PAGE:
Pretty in Pink

I was never over the moon about Indigo Rose’s Pretty Pink breast cancer awareness biscornu…until I saw a shop model.  OMG, I thought it was to die for! So much smaller, so much cuter, so irresistible IRL!  I started stitching it as a karate project straight away.  And then…buttonhole bars.  A stitch I’d never even heard of before.  I tried to stitch it without a strong light or magnifying lens.  Well, I have clippy magnifying lenses for away-from-home stitching, but no strong light.  That didn’t go well.  I had no idea what I was doing, if I was doing it right.  It took awhile before I was brave enough to try again, this time at home under the daylight lamp.  I guess I was avoiding something else…cutting threads on Desiderata, maybe, you ask?  Yeah.  Probably so. ;o) 

I had a few false starts–three or four, I’m not sure–before I felt like I “got” what was going on.  I did a decent enough job for a fake-it-til-you-make-it attempt.  Actually, my initials and the date are, I think, the wonkiest part of this biscornu.  I did them on the diagonal so they’d be face up when you looked at them.  I’m glad you can’t see them under the tassels, because they’re uneven and unbalanced.  I arranged the biscornu on my table with the initials facing backward to prevent drawing attention to them.  I call the initials and year “vanity plates” b/c I think I’m funny. 

Pretty in Pink biscornu top 05.08

Pretty in Pink stitched.

Pretty in Pink Biscornu 05-08

I painted the pedestal white.  It’s an uneven paint job; I did that on purpose.  I used DMC 818 no.12 perle cotton for the tassels instead of the white perle cotton included in the kit.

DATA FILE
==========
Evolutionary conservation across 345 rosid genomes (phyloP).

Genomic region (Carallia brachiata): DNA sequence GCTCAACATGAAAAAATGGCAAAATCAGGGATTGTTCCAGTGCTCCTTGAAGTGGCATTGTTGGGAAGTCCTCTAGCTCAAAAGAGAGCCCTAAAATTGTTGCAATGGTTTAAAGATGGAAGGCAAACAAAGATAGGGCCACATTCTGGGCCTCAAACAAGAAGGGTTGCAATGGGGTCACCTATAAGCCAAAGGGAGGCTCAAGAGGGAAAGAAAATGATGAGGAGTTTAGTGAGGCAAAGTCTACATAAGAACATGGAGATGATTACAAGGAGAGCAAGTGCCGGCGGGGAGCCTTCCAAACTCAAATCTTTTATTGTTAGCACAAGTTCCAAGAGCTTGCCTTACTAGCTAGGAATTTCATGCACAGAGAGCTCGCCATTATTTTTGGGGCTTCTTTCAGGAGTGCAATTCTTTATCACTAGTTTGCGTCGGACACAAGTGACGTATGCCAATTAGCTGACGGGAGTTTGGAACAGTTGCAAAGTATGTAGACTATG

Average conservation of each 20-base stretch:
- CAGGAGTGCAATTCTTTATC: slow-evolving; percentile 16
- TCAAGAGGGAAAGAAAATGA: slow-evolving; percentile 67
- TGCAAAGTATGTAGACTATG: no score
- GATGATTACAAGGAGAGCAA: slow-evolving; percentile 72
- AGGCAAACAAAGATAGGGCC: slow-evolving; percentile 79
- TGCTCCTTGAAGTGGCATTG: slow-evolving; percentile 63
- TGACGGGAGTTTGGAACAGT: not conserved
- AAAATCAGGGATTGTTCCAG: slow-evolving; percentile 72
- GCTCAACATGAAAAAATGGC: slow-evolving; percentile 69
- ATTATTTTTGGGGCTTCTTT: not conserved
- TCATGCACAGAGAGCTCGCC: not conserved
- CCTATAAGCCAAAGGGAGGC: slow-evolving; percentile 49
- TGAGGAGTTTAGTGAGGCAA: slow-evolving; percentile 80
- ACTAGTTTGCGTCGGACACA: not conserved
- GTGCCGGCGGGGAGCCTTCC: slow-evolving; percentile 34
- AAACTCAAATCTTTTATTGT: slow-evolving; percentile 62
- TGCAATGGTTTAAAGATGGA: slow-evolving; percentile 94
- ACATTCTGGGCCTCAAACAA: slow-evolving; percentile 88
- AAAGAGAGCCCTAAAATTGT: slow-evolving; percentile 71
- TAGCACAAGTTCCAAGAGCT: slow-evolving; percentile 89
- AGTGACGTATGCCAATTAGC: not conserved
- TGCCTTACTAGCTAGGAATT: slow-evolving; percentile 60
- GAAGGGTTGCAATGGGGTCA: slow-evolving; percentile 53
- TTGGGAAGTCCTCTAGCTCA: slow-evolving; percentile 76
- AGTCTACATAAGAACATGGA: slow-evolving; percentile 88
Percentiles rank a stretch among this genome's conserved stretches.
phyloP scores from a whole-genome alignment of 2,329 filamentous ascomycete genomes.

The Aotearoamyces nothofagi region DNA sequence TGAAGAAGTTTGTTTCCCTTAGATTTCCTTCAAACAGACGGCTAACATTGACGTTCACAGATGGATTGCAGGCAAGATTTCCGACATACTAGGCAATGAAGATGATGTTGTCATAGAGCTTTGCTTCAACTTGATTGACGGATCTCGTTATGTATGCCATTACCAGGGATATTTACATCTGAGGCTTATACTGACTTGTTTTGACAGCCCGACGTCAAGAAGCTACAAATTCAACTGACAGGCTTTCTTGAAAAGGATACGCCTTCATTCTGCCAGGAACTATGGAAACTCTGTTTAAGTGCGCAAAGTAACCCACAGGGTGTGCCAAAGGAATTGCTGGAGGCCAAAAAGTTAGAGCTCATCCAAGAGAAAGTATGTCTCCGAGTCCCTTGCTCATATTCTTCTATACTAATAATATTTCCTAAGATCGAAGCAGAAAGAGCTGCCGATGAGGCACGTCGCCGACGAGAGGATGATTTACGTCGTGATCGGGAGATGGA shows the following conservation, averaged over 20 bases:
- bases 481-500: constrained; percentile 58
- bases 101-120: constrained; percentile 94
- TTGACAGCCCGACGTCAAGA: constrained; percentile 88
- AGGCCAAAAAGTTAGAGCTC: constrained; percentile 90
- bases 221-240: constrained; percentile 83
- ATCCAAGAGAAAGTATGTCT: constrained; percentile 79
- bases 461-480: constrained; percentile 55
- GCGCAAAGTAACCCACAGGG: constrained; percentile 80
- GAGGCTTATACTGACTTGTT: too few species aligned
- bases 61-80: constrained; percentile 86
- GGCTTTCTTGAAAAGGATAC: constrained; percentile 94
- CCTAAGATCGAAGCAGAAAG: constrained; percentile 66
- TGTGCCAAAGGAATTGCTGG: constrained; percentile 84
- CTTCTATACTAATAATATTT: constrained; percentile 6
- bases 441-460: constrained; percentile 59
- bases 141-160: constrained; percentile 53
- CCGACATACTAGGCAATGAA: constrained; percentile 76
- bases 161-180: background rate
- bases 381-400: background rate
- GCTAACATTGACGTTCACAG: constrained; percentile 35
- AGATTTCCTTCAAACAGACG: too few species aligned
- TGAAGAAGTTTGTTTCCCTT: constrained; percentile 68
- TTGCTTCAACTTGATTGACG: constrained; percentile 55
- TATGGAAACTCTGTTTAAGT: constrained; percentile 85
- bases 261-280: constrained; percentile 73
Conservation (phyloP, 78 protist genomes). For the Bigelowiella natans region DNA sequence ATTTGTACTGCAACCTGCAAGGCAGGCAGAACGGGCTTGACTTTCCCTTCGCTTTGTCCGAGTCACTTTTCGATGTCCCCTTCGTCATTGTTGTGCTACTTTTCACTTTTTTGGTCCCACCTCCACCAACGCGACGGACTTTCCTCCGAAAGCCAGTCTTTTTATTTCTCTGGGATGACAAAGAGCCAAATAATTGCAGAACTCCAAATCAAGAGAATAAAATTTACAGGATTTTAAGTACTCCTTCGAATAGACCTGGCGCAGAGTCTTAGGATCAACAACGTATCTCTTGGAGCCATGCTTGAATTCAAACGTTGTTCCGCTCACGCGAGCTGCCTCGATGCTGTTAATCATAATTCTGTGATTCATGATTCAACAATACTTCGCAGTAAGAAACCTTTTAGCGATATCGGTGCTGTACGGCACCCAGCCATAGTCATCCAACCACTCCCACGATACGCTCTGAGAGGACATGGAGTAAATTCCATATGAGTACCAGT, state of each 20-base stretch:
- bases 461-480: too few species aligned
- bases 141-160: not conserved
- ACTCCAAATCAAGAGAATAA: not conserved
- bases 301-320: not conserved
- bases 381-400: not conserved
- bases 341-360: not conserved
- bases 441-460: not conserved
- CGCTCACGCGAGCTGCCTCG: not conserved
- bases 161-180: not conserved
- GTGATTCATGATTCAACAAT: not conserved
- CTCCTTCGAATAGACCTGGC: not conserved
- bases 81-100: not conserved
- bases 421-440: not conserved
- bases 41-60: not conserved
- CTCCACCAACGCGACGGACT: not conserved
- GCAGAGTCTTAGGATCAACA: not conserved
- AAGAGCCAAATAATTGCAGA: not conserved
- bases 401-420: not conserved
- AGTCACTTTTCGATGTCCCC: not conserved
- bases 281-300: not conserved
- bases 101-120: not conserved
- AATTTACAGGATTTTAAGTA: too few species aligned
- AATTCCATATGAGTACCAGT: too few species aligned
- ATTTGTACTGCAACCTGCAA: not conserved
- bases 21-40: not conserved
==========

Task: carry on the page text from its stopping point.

Pretty in Pink

Vanity Plates!

Pretty in Pink breast cancer awareness biscornu kit
Designer: Catherine Strickler of Indigo Rose
Substitutions from kit supplies: used DMC 818 no.12 perle cotton for tassels instead of included white, painted pedestal white

Dragonfly Pond

Know what?  It’s actually possible to overstuff a biscornu.  I like my biscornus plump and full.  I went a little overboard with this one, and had a helluva time getting the center stitched.  I couldn’t pull it as tightly as I like to; it was stuffed too full.  This guy caused me tons of trouble.  I don’t love it any less.  I still love it bunches.  I’m glad to have it out of my hair, too.

What I’ve learned: 
OK, number 1: Don’t cut too close to the edge of the design before finishing! 
Number 2: Use my curved needle when stitching the pieces together.  It’s easier.  Don’t forget next time. *sigh* *shaking head*
Number 3: Stuff full, but don’t overstuff.  I will be sad.
Number 4: If embellishing with beads, use them when stitching the pieces together, not after.  That way they for certain won’t be uneven, which I hate.  Not so much that I can’t let things be. 🙂
Number 5: If you’re moved to name your biscornu, let everyone know: Yeah, “Dragonfly Pond!” How’d ya guess?

The Vitals:
Design: Dragonfly by Elizabeth’s Designs
Fabric: random green scrap of 32-ct linen, stitched 2 over 2
Floss: as charted, except for DMC 945, which was substituted for 948 *shrug* Close enough.  And I stitched the leaves symmetrically, rather than sequentially, b/c that’s the kind of hairpin I am. 😉
Monogram by Linda P Reeves of La Broderie, like I always do.

Now for the best part:  Plenty-lots-of pictures! 😀

dragonfly pond stitching 08.07

Re-stitching complete.

dragonfly pond biscornu  top 08.07

The top, with the included dragonfly charm.  The cool thing about this charm is that it has legs underneath.  I love it.

dragonfly pond biscornu side 08.07

The side, with added baby dragonflies, afluttering about the “pond.”

dragonfly pond biscornu bottom 08.07

The bottom.